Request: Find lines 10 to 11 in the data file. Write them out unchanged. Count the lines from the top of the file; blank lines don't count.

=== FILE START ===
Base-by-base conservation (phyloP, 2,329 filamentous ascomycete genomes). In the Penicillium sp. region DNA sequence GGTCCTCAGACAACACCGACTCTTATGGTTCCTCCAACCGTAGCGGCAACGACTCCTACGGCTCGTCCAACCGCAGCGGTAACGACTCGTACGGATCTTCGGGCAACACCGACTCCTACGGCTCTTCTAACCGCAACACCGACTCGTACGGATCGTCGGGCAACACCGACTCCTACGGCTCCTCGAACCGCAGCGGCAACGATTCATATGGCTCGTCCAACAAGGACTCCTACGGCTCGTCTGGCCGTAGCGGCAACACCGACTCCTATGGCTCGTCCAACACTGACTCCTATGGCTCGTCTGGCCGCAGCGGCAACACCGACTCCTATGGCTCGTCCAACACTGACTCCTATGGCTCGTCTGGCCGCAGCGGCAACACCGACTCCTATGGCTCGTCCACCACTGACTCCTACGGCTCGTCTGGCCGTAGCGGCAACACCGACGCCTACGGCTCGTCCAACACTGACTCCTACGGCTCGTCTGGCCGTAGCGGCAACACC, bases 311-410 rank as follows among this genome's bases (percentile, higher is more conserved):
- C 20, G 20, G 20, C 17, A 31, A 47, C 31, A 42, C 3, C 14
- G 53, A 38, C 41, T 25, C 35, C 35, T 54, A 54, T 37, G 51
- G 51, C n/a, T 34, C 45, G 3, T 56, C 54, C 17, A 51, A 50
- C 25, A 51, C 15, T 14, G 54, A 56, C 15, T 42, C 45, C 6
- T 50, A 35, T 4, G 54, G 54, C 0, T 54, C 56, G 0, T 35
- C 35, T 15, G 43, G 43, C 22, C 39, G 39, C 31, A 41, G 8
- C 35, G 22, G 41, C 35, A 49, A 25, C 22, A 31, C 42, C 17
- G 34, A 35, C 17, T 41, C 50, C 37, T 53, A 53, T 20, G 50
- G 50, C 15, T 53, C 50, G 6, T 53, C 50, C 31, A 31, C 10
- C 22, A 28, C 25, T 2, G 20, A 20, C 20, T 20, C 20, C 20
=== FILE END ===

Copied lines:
- G 50, C 15, T 53, C 50, G 6, T 53, C 50, C 31, A 31, C 10
- C 22, A 28, C 25, T 2, G 20, A 20, C 20, T 20, C 20, C 20